Let’s Talk About What’s FAIR

FairUseCat2This week, I enjoyed leading a spirited discussion with a Georgia school district’s media personnel about the topic of copyright and fair use. I was interested to hear the questions these P-12 media specialists had regarding what can and cannot be done regarding copyright law — in other words, what is FAIR?

 

A few of the questions posed were:

  • Is it legal to show a movie for entertainment after school?
  • Can images be taken and altered using various photo tools to create a new image and then share online?
  • Can clip art and images be used in a yearbook and then sold to the public?
  • Is it legal to take very old VHS tapes and transfer to DVD format?
  • It’s the end of the school year and kids are restless; can we show a video for entertainment after lunch during the school day?
  • Can you show a video on “video night” and charge an entrance fee that covers refreshments?
  • If a school needs 5 copies of a textbook but doesn’t have the money to purchase any more, can the administration make 5 additional copies of the book?

We discussed extreme opinions of “experts” on the issue of how far an educator can go with fair use. Those opinions vary from sticking explicitly to the pre-determined guidelines (established by the very publishers who stand to gain from limited use) to expanding far beyond the guidelines to make your own fair use determination. Very different schools of thought, but both very important for P-12 educators to consider. It’s so easy to have someone tell you “This is exactly what you can do legally when using existing copyrighted work.” Actually, it’s much more difficult to think your way through the process as you consider the four factors of fair use. While many determinations about use of work are obvious and do not require a lot of thought about legality, some proposed uses are in the gray area where there is not a definite call.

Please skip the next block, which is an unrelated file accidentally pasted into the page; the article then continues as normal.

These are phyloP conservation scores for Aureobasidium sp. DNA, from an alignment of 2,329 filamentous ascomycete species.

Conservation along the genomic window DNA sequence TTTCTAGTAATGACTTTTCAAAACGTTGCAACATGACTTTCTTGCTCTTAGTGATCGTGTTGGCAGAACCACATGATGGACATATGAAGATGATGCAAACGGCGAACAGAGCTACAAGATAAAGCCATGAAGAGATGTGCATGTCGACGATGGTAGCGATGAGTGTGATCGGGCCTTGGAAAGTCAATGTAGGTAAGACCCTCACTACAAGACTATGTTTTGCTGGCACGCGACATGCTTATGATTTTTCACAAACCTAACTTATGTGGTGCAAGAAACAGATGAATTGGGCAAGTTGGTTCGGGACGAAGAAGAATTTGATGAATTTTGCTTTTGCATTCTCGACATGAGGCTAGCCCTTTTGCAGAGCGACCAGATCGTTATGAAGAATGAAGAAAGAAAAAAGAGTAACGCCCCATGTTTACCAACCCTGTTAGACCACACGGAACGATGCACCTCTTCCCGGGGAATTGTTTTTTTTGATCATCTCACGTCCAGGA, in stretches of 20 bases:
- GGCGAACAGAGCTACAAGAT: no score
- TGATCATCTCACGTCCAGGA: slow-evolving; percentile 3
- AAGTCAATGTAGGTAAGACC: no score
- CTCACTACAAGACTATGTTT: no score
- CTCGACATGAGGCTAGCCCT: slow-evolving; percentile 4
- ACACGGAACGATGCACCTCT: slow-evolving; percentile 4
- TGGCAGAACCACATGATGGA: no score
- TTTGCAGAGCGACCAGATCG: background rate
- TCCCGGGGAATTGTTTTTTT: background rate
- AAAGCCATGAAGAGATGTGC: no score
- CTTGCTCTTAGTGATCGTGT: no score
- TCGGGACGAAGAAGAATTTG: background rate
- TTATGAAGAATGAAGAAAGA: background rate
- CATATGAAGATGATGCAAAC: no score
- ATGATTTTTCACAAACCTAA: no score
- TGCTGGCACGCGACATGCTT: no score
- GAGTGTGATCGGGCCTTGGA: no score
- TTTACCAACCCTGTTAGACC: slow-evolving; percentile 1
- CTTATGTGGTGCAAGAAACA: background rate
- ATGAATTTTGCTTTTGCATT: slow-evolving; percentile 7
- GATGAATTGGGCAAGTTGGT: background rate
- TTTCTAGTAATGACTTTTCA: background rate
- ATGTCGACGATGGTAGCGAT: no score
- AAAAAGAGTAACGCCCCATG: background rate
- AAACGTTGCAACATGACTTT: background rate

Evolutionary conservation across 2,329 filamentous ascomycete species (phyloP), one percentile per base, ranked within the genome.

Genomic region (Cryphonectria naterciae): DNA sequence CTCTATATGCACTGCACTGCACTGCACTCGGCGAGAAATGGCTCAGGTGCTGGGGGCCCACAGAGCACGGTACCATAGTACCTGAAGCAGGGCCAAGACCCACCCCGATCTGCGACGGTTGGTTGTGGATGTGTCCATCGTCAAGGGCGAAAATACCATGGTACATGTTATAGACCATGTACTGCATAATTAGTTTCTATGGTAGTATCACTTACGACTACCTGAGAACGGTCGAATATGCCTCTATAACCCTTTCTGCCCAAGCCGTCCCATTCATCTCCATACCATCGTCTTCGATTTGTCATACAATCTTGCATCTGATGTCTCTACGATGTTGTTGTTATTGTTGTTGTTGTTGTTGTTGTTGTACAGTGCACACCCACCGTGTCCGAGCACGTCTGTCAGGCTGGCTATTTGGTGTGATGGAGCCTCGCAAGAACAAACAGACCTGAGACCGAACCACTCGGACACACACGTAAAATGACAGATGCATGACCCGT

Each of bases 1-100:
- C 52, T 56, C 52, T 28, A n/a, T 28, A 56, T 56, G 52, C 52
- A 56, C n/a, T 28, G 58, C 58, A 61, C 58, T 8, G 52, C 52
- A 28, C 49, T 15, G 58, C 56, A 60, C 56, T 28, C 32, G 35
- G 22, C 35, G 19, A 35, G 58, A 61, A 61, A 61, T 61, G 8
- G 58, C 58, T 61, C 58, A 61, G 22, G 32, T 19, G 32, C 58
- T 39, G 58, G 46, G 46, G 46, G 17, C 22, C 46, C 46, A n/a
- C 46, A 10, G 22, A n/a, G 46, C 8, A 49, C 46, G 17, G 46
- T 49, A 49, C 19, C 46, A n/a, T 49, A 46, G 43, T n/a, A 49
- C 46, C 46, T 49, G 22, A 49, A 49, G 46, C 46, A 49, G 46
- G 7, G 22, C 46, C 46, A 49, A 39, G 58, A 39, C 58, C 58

Our session ended by sharing information about best practices when considering fair use. Tools and resources included:

My own personal weebly with copyright/fair use/creative commons links (It’s truly awesome! Check it out!!)

Creative Commons website, specifically the SEARCH feature

Google advanced image search filtered by license

Jamendo for music

Clip art sites

Fair Use Evaluator (from ALA)

Gary Becker – Copyright Law Information and Resources for Educators and Librarians

Rene Hobbs – Media Education Lab and author of Copyright Clarity: How Fair Use Supports Digital Learning (2010)

Carol Simpson – Author/Consultant and author of Copyright for School : A Practical Guide (2010)

Now, enjoy the following very entertaining, professional, and LEGAL, video on copyright law…

A Fair(y) Use Video by Eric Faden, available under a Creative Commons-Attribution-NonCommercial-ShareAlike license (CC BY NC SA) at http://www.youtube.com/watch?v=YLGNVIF0AYU

 

(Fair Use Cat by Chat Doctorow (gruntzooki), available under a Creative Commons Attribution-ShareAlike License (CC BY SA) at http://www.flickr.com/photos/inkninja/8119702305/)

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Author:Phyllis Snipes

I am all about school librarianship!! I taught in P-12 schools as a Kindergarten teacher, first grade teacher, and second grade teacher for five years. I was a school library media specialist (or teacher-librarian!) for ten years, coordinator of library services for the Carrollton City School District, GA, for 15 years, and am now full time associate professor in the School Library Media Program at the University of West Georgia for eight years, plus 17 years as an adjunct prior to full time. My passion is teaching. I write, I present, I serve on committees, but my true passion is to help future librarians understand what the job is really all about. I love to present new web 2.0 toys and envision ways to engage kids and really give them choices. The school library is the place where all kinds of excitement can happen. It's truly the place where knowledge lives (virtually, mostly) as well as the Agora of the school campus! I am certain of the huge impact strong school library media programs have on student achievement, and I want the rest of the world to recognize it. My daughter (also a library lady!) used to come into my school library media center BOOK FAIR when she was a little girl and take a deep breath, exhale, and softly say...I love the smell of the book fair! Even though I'm an avid online researcher, I still love the tomes!!

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